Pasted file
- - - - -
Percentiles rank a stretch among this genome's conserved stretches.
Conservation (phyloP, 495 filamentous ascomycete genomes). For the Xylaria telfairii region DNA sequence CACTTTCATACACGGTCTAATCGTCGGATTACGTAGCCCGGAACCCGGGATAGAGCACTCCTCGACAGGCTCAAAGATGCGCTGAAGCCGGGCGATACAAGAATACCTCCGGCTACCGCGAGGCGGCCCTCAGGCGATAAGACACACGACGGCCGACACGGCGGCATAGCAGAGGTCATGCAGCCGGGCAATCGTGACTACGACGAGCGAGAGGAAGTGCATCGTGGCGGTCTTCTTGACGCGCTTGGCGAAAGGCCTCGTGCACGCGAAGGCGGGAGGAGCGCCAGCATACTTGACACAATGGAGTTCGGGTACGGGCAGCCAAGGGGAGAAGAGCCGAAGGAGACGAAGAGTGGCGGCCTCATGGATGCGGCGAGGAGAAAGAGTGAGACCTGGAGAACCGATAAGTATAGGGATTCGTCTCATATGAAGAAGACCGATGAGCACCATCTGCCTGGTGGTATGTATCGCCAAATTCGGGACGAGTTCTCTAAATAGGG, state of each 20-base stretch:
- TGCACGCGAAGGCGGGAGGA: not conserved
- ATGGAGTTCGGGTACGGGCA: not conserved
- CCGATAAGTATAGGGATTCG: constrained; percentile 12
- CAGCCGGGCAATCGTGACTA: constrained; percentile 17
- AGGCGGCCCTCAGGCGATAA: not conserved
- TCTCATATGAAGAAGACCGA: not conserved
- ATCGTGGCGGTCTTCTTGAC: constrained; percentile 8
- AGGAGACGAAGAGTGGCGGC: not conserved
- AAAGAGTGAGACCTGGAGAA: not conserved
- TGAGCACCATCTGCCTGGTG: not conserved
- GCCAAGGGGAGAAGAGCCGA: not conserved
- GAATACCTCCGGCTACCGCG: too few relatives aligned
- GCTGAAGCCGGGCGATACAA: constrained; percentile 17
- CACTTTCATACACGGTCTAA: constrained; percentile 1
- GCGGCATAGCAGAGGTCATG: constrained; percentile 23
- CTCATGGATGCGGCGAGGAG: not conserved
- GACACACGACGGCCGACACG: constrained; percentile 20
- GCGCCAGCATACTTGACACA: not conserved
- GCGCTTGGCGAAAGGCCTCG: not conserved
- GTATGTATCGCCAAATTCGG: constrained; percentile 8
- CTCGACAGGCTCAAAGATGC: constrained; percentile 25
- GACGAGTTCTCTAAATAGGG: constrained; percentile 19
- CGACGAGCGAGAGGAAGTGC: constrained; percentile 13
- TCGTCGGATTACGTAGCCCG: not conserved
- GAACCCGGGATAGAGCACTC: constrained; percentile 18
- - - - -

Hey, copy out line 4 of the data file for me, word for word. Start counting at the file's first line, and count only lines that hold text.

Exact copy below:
- ATGGAGTTCGGGTACGGGCA: not conserved